E-mail Dan
 Radio affiliates
 Dan's bio
 Rob's bio
 Audio highlights
December 06, 2001

There's something about Brett
By Dan Patrick

Oct. 15
There's not a quarterback in the NFL playing better than Brett Favre right now. As a result, the Green Bay Packers are a team to be reckoned with in the NFC. The Pack is back and, in a mild upset, the last guy who took them to a Super Bowl has a chance to do it again.
Brett Favre
Brett Favre completed 27-of-34 passes for 337 yards Sunday vs. the Ravens.

Don't get me wrong, nobody buried Favre. But there was a feeling he might not be around to see the Packers get good again. The Packers made it to two Super Bowls and then experienced the expected decline, losing key players to retirement and free agency. In 1998, after two straight 13-3 seasons, the Packers went 11-5 and lost the NFC wild-card game.

As time marched on, there were other signs as well. Coach Mike Holmgren went to Seattle, Ray Rhodes stopped by for a disastrous 8-8 1999 season, and the Packers missed the playoffs for the first time since 1992. Widely respected general manager Ron Wolf retired last year after new coach Mike Sherman turned in a nice 9-7 season but, again, no playoffs. It looked like the Packers were in for some time in the valley and that Favre would be gone, or nearly gone, as they made their way back up the hill.

It made sense, too, because most of the other dominant quarterbacks of the 1990s were already gone: Steve Young, Troy Aikman and John Elway. Favre, though a bit younger, is in their class in every other way, so you just figured he was heading for home. No knock, no slight and no disrespect, but football players get old fast -- it just seemed natural.

Wrong. The Packers got better in a hurry and Favre has plenty of game left. And he is doing it the way he did in his prime. Favre, 62-11 at Lambeau Field, has taken the concept of home-field advantage to a new level. You may attribute it to the weather or the fans or the ghosts of Lombardi, Nitschke and Starr. No, it's just No. 4.

I had a real interest in Sunday's Packers-Ravens game. How would Favre do against a defense many consider to be one of the best of all-time? How would he rebound from a tough loss against Tampa Bay in which he tossed three damaging interceptions (including one at the goal line that Tampa ran back for a touchdown)?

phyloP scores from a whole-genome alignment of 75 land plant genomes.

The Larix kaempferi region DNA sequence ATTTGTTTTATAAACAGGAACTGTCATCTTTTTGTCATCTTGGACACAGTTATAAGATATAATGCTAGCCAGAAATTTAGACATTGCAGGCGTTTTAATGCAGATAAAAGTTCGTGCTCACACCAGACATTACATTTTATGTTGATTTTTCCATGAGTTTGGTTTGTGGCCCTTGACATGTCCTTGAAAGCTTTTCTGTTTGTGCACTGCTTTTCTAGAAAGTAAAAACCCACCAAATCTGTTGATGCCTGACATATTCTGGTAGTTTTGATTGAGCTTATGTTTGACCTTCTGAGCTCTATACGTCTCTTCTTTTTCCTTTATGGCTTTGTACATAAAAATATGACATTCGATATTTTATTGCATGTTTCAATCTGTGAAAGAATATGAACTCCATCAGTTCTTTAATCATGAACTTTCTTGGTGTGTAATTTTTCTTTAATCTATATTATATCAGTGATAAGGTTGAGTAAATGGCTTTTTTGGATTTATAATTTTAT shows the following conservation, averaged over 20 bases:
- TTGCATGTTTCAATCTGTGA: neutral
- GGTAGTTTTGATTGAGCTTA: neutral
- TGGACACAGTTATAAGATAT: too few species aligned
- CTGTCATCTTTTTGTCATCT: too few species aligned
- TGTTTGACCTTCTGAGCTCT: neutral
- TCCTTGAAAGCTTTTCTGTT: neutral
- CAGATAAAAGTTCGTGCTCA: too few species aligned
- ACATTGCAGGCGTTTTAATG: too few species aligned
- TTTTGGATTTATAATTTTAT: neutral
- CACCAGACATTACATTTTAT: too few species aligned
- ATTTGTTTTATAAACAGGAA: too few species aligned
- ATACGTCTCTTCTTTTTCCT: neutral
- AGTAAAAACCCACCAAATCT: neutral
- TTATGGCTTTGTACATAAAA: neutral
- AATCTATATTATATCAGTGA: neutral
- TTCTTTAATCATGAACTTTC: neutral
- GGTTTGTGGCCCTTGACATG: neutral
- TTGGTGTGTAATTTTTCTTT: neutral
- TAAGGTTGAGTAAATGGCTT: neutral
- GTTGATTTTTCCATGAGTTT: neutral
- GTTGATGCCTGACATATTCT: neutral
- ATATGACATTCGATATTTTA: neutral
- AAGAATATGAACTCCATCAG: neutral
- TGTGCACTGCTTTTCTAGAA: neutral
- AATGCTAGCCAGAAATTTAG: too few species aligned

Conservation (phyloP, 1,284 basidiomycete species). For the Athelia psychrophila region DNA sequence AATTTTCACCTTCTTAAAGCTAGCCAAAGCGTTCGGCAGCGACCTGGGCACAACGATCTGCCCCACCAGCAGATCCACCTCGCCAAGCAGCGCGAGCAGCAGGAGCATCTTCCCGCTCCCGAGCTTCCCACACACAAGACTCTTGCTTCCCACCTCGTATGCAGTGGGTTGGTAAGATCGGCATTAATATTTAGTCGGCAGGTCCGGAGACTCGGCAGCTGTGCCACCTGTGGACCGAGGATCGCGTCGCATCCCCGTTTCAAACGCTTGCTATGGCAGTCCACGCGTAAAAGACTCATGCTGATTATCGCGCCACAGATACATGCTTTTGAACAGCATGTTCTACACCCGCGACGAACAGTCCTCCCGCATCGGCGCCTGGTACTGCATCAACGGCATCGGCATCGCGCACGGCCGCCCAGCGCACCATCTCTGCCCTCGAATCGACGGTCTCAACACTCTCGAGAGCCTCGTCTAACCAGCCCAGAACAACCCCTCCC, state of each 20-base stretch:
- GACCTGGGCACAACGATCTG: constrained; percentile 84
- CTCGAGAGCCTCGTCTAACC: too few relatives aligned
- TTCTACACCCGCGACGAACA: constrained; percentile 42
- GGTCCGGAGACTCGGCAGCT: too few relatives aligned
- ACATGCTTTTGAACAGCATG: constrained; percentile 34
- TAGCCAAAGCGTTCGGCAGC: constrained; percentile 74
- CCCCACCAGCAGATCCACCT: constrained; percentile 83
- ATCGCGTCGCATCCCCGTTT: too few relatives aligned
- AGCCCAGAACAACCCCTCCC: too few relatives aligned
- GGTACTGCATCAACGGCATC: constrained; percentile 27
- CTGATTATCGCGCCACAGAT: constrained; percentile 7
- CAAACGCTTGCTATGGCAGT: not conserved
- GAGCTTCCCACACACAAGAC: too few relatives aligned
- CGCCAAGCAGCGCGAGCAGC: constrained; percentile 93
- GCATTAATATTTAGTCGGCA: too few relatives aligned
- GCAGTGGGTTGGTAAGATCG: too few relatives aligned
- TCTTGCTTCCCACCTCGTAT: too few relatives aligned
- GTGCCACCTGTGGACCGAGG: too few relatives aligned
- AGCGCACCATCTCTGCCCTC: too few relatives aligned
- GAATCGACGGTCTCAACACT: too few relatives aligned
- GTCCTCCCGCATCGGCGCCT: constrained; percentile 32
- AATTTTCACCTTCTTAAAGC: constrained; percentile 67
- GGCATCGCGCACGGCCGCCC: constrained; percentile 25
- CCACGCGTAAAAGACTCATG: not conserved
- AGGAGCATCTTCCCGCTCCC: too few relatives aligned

Well, he bounced back pretty strongly. I think the Packers and Favre learned something from the Bengals Week 2 upset over the Ravens -- if you stretch the Ravens out a bit, you have a chance. For that, you need personnel. Favre can't do that alone. On his own, Favre is worth two or three wins every year; get him some legitimate help and you are looking at a very tough team to beat.

The Packers took it away from the Ravens four times Sunday. When you give the ball back to Favre four extra times, well ... you'll probably lose.

The Ravens, like any team, are susceptible to turnovers, and the Packers took it away from them four times Sunday. When you give the ball back to Favre four extra times, well ... you'll probably lose.

Favre completed passes to nine different receivers and led four scoring drives for 295 yards on 31 plays against a fearsome defense. His quarterback rating for the game was 137 -- close to perfection. Against the Ravens? Yeah, he's slowing down. Right.

As usual, the Packers' defense takes a back seat to Favre. The same thing happened when they went to the Super Bowl. It's Favre's team. But no doubt the Packers are a good, balanced, complete football team. And, despite all the new faces, they are not heading into uncharted territory. No. 4 knows exactly where he's going.

Send this story to a friend | Most sent stories

Patrick: Outtakes with Brett Favre

Mort: Week 5 NFL review

Dan Patrick page: 2001 archive

Dan Patrick Archive


Brett Favre exposes the vulnerability of the Baltimore defense.
wav: 184 k
Real: 14.4 | 28.8 | 56.6

Dan Patrick Show: Brett Favre answers the doubters with his play on the field.
wav: 991 k
Real: 14.4 | 28.8 | 56.6